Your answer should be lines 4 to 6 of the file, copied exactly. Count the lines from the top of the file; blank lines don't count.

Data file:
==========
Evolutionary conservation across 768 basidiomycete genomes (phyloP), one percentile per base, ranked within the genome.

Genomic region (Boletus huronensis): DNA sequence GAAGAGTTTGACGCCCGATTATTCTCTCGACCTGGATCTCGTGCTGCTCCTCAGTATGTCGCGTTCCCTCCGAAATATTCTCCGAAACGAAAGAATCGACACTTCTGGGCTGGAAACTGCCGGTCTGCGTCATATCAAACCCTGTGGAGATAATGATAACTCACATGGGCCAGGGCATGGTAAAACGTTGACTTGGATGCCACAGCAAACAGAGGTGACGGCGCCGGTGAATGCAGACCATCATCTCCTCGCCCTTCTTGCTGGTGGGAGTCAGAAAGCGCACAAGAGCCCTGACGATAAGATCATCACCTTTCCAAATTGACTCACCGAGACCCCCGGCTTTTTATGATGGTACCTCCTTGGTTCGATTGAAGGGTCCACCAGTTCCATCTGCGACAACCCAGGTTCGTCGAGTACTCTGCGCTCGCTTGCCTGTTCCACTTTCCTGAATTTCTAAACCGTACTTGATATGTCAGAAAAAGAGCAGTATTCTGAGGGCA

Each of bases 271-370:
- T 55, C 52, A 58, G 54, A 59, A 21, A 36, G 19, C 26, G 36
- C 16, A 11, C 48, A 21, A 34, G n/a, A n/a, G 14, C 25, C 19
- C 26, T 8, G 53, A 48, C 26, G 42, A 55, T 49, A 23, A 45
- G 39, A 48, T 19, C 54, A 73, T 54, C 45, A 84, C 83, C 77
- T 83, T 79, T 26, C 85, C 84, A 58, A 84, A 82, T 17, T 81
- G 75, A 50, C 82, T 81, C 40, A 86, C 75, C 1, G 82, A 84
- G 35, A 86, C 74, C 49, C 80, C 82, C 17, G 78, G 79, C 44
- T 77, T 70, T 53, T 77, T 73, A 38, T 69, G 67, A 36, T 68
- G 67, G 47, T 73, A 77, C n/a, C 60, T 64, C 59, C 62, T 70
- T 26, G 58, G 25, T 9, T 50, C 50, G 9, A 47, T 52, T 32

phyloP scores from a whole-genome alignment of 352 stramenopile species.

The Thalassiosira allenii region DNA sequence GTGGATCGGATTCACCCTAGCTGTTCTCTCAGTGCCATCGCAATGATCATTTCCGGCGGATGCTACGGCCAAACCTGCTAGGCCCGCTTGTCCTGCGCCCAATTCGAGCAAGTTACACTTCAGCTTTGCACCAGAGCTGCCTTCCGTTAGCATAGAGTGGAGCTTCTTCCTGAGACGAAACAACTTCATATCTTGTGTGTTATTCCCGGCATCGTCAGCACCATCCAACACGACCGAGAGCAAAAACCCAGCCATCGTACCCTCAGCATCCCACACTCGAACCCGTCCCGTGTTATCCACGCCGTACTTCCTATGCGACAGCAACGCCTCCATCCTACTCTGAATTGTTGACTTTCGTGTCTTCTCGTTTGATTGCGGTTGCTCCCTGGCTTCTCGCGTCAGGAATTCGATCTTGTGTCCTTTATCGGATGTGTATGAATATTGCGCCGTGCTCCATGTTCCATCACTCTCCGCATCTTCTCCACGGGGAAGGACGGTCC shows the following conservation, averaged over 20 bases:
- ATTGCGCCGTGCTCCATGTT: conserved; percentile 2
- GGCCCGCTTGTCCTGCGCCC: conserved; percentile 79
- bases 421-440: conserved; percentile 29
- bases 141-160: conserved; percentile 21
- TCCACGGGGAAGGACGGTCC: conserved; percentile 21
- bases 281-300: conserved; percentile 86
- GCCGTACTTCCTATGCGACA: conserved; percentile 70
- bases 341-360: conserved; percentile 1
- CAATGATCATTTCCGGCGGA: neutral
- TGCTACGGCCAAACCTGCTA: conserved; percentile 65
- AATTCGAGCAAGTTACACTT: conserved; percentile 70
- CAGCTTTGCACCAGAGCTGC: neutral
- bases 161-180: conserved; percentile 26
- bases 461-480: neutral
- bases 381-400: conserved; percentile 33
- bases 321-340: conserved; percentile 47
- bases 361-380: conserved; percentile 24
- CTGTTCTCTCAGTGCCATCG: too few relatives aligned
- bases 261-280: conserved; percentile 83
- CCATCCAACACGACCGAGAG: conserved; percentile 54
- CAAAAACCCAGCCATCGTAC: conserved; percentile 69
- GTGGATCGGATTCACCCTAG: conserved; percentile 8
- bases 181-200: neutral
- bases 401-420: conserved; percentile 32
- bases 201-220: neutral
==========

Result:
- T 55, C 52, A 58, G 54, A 59, A 21, A 36, G 19, C 26, G 36
- C 16, A 11, C 48, A 21, A 34, G n/a, A n/a, G 14, C 25, C 19
- C 26, T 8, G 53, A 48, C 26, G 42, A 55, T 49, A 23, A 45